Place of residence
Who do you think lives there? What are they like? This is a question we often ask when we're young. It's one that I still ask.
I'm drawn to places of residence because this is where memories are fostered. It's where people spend their personal time, where they visit with friends and family, where they make love, where they eat, and where they process bad news. It's the most intimate of realms and one that imprints deeply on our psyche. These physical spaces have an outsized impact on our identify - who we think we are - and where we think we came from. They represent a geographic region, but also a neighborhood, a culture, and social status.
It's where people get to choose how to live, and what aspects are important to them. For example, choice of front yard can say a lot about the person(s) who made it. Though that person may not be the present occupant, it anchors the building in time and place. A low maintenance rock garden, low water yard of native plants, and a traditional lawn are associated with different eras and lifestyles.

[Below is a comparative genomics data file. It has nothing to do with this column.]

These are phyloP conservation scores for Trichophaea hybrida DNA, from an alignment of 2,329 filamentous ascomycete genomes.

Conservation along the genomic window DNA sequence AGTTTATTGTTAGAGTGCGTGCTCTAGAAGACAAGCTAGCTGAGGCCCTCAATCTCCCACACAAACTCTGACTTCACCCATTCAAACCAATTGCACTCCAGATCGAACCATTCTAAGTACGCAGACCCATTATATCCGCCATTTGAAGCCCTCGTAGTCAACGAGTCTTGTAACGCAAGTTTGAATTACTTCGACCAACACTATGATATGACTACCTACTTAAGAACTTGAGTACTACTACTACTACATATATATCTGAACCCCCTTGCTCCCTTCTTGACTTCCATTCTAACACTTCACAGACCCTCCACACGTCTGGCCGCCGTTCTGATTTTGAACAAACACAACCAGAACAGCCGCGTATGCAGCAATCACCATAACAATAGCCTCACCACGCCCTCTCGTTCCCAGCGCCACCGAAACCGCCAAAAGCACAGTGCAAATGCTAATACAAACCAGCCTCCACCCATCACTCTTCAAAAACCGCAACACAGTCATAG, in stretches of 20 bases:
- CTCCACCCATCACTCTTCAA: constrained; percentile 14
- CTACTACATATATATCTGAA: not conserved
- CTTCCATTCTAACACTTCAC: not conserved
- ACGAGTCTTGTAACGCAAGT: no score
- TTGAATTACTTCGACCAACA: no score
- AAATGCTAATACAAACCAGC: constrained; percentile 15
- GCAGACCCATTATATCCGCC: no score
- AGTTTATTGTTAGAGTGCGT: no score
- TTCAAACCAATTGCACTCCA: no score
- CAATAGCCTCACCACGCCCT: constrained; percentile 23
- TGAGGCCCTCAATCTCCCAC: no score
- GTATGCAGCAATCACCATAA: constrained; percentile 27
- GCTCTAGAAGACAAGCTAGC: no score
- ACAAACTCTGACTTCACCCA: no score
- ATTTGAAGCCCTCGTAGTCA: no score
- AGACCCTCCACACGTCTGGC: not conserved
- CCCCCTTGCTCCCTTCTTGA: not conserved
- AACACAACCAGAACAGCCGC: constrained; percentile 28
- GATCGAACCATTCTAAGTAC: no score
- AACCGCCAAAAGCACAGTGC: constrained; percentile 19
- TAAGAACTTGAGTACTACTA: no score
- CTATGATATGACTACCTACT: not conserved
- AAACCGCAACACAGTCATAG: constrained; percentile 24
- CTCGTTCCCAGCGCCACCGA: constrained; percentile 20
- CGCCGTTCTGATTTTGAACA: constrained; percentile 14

So much of the history of an area is left behind in the homes of those who lived there. While traveling in southern Arizona, I noticed that the additions on the houses were all from the 1970s. That, I realized, was because it was the last time people in the town had steady work. The mine closed in the mid 1970s, and the town had been on the decline since.
This series captures snippets of those places, intending to jog the memories of those to whom they are familiar. Details like the wiring on the side of the house, a floating staircase, or the style of the toilet paper holder, exist to return the viewer to their memory of a similar time and place. When it does, the viewer's own experiences imbue the image with stories of their past and the piece becomes meaningful.